Peroxisome proliferator-activated receptors (PPARs) are ligand-activated nuclear receptors controlling many important physiological processes, including energy homeostasis, lipid, and glucose metabolism, inflammation, as well as cell proliferation and differentiation. PPARs and their heterodimeric partner (retinoid X receptor, RXR) have been found in early embryo, developing fetus, and in various compartments of the reproductive system (hypothalamus, pituitary gland, ovary, uterus, and testis) of many species (birds, fishes, mammals such as rodents, cattle, pigs, and humans) [1]. The reviews in this special issue paint a broad picture of the potential role of the PPAR-RXR system in the reproductive axis. They also raise new questions about the biological actions of the PPAR-RXR system in reproduction and its possible manipulation in treatments of fertility disorders (due to problems with energy metabolism, or specific diseases).

Over the last 10 years, a number of studies in vivo and in vitro have strongly suggested that these nuclear receptors might play an important role from gametogenesis to parturition, including gestation and the links mother/fetus [2]. Thus, PPARs are expressed in the testis where lipid metabolism and specially the β-oxidation of fatty acids are important for testicular functions (steroids synthesis, lipid composition of the sperm, etc.). In addition, some testicular toxicants such as phthalates bind to PPARα and PPARγ and modify their activities. In female, invalidation of PPARγ in the mouse ovary [3] leads to a decrease in fecundity probably due to a drop in the production of sexual steroids. Mice null for PPARβ/δ, PPARγ, or RXRα [46] display alterations in the attachment of embryos to the endometrium and/or placenta development and function. During the labor, mRNA expression of cyclooxygenase-2, an inducer of contractions of the myometrium and a PPAR target gene, is increased in fetal membranes when the PPARα and γ expression drops at the start of parturition. After birth, PPARs continue to play a role in the relation mother/neonates through the mammary gland functions. Indeed, in transgenic mice, a constitutive activation of PPARα in mammary gland alters its development and the lactation leading to mortality of neonates [7]. Furthermore, mice with a deletion of PPARγ in mammary gland produce a “toxic milk” containing elevated levels of inflammatory lipids. Despite these strong phenotypes, the mechanisms of action of these receptors remain unclear in the control of fertility and further investigations are needed to better use them in medical treatments.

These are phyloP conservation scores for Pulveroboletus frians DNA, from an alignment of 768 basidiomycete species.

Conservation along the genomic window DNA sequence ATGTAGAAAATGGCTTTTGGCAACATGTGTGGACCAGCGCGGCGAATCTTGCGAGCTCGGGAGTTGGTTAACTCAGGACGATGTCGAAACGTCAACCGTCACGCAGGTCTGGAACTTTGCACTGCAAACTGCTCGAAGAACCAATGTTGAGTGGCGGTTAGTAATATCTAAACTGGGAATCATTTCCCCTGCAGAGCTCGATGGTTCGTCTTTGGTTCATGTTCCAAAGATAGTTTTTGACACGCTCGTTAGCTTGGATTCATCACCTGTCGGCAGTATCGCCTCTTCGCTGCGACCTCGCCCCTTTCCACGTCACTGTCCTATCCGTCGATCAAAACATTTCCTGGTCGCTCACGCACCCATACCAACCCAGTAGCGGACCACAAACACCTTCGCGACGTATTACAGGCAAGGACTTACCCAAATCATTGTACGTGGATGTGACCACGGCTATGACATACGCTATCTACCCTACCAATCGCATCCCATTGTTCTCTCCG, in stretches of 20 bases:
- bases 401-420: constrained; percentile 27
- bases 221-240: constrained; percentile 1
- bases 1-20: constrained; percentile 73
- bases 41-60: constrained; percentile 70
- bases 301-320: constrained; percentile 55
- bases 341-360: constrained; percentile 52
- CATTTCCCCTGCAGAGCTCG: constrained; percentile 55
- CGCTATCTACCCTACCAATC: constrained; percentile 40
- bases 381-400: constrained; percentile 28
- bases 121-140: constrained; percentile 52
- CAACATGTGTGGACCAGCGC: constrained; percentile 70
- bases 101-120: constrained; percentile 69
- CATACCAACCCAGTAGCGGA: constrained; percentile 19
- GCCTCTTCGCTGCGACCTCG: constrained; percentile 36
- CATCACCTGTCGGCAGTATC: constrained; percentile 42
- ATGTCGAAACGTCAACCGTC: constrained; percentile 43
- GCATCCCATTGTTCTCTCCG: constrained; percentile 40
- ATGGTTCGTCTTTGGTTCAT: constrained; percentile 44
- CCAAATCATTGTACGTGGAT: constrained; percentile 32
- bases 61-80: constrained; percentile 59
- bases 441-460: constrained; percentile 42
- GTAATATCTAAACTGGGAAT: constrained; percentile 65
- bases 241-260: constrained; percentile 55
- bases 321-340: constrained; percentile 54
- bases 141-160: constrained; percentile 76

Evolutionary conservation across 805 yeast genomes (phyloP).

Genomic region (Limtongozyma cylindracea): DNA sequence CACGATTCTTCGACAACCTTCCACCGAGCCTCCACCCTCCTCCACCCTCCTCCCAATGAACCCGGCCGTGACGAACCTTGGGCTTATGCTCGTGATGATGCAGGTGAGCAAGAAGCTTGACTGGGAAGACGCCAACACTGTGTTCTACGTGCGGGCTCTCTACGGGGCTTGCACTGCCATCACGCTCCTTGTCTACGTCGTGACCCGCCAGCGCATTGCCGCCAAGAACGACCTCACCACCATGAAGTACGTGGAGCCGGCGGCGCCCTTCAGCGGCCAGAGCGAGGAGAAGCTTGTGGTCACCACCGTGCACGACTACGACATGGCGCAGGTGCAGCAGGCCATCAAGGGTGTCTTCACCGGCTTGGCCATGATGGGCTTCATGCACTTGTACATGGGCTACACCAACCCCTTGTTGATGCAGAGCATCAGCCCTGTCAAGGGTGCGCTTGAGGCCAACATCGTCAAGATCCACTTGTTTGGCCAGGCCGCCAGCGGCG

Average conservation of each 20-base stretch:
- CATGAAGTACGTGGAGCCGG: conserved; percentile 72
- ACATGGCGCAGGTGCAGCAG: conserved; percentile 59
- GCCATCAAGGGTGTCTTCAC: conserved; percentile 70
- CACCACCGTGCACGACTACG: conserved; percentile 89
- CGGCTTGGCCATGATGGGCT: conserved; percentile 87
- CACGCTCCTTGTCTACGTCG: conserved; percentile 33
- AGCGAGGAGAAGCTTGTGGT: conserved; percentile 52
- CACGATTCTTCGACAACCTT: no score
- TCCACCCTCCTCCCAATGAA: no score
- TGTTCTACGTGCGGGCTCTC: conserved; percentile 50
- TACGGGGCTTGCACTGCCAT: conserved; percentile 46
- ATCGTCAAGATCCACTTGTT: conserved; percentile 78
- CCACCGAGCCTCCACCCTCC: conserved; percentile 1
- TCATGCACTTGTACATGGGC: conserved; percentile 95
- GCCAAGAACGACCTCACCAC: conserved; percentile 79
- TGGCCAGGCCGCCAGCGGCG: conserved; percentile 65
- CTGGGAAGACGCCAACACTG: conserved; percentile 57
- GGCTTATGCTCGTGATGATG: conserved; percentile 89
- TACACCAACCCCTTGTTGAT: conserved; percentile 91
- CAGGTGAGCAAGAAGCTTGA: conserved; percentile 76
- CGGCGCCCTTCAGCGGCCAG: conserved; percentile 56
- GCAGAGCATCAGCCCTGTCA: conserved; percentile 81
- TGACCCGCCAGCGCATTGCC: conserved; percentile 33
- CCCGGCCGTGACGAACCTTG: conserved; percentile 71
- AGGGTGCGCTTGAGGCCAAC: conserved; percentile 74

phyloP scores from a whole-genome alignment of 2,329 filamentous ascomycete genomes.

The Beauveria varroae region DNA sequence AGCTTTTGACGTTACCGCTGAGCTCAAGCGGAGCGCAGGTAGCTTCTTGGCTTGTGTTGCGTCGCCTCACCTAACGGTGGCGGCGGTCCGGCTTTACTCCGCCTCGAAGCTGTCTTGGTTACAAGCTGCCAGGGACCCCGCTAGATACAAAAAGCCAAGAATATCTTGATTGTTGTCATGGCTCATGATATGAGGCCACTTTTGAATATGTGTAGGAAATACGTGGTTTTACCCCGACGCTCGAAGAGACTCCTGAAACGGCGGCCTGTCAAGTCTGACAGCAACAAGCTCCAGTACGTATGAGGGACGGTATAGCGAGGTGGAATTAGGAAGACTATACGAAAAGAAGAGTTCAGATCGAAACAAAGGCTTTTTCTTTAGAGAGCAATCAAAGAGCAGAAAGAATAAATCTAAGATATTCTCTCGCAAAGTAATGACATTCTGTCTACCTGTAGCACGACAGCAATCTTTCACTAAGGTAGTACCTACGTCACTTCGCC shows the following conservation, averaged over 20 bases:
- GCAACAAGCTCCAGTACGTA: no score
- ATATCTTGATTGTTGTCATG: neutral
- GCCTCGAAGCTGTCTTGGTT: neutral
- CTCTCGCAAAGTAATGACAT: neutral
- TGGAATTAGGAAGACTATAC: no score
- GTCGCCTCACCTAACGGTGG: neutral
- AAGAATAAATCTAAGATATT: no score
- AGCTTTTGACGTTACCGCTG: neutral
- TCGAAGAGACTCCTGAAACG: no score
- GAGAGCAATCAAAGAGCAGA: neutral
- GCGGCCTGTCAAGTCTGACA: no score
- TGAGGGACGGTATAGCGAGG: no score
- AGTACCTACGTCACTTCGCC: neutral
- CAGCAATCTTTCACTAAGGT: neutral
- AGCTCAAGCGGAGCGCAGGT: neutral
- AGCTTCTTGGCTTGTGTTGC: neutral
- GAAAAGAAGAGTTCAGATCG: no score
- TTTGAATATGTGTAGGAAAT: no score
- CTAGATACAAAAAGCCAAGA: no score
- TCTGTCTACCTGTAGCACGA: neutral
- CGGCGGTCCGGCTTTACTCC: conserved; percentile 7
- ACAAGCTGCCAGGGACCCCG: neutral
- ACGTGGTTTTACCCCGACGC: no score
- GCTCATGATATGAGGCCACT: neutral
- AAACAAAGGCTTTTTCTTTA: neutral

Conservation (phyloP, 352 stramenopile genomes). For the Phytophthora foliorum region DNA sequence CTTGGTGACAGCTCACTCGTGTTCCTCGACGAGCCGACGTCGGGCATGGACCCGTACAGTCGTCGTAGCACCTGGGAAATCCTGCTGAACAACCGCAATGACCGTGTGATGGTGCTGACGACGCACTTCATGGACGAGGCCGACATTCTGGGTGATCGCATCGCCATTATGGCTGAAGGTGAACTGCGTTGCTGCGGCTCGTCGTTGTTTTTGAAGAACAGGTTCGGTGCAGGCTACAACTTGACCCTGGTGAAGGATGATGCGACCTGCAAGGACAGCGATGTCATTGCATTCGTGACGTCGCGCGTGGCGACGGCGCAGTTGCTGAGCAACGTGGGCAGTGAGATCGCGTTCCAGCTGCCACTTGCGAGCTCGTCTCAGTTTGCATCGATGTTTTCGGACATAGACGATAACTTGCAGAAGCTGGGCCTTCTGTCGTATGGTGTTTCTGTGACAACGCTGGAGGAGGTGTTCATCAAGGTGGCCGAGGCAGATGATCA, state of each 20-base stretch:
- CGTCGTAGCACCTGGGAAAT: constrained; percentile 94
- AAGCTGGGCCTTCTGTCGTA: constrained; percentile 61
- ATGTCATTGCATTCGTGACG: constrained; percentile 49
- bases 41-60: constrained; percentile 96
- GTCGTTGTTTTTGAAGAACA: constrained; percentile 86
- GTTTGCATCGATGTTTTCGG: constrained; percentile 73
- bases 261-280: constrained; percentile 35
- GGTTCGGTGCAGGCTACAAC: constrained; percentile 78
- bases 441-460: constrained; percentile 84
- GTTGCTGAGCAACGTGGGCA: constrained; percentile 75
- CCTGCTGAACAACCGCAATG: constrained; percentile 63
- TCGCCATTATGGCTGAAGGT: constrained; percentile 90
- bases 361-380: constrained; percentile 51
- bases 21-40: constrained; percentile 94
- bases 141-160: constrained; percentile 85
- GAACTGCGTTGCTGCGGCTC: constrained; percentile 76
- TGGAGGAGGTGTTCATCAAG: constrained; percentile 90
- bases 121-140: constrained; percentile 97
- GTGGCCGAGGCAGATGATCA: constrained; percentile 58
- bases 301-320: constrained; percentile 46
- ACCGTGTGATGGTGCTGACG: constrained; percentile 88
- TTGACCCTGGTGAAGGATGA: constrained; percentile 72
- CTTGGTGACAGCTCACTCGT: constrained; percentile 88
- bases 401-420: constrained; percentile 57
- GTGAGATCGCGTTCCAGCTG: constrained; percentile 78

In the future, these drugs might also be used in a large spectrum of treatments targeting reproduction such as improvement of follicular development, in vitro fertilization, certain complications of pregnancy, and sex hormone-sensitive cancers affecting the reproductive tissues, including breast, prostate, ovary, or cancers affecting pituitary cells (pituitary adenomas). For example, new generation of pharmacological drugs targeting these receptors are already in clinical use or are undergoing testing for use as therapeutic agents. Synthetic molecules (glitazone molecules, which bind to PPARα, or glitazar molecules, which bind to PPARα/PPARγ), currently being tested in clinical studies, may prove particularly useful for the treatment of certain types of infertility associated with metabolism disorders such as insulinoresistance in polycystic ovary syndrome (PCOS) [8]. The therapeutical treatment in women with pregnancy-specific diseases could be also changed. Women with severe preeclampsia have a reduction in serum levels of PPAR activating lipids several weeks before the onset of symptoms. The use of PPAR ligands might be proposed to ameliorate the disorders associated with preeclampsia such as hypertension and inflammation. Moreover, the rate of success of in vitro fertilization (IVF) could be improved in the next decade by addition in the culture media of PPARβ/δ ligands. Recent studies have shown that the development and implantation of IVF embryos may be augmented by supplementing culture media with PGI2 analogs, a synthetic PPARβ/δ ligand, or retinoic acid [9]. Of note, in all these examples, potential long-term adverse effects are unknown, and more data need to be acquired to consider these drugs “safe” during pregnancy.

Finally, in this issue, we report the putative functions of PPARs and RXRs in gonads, placenta, and embryo and we will discuss the possible role of PPARs as mediators of environmental toxicity for reproductive function.

P. Froment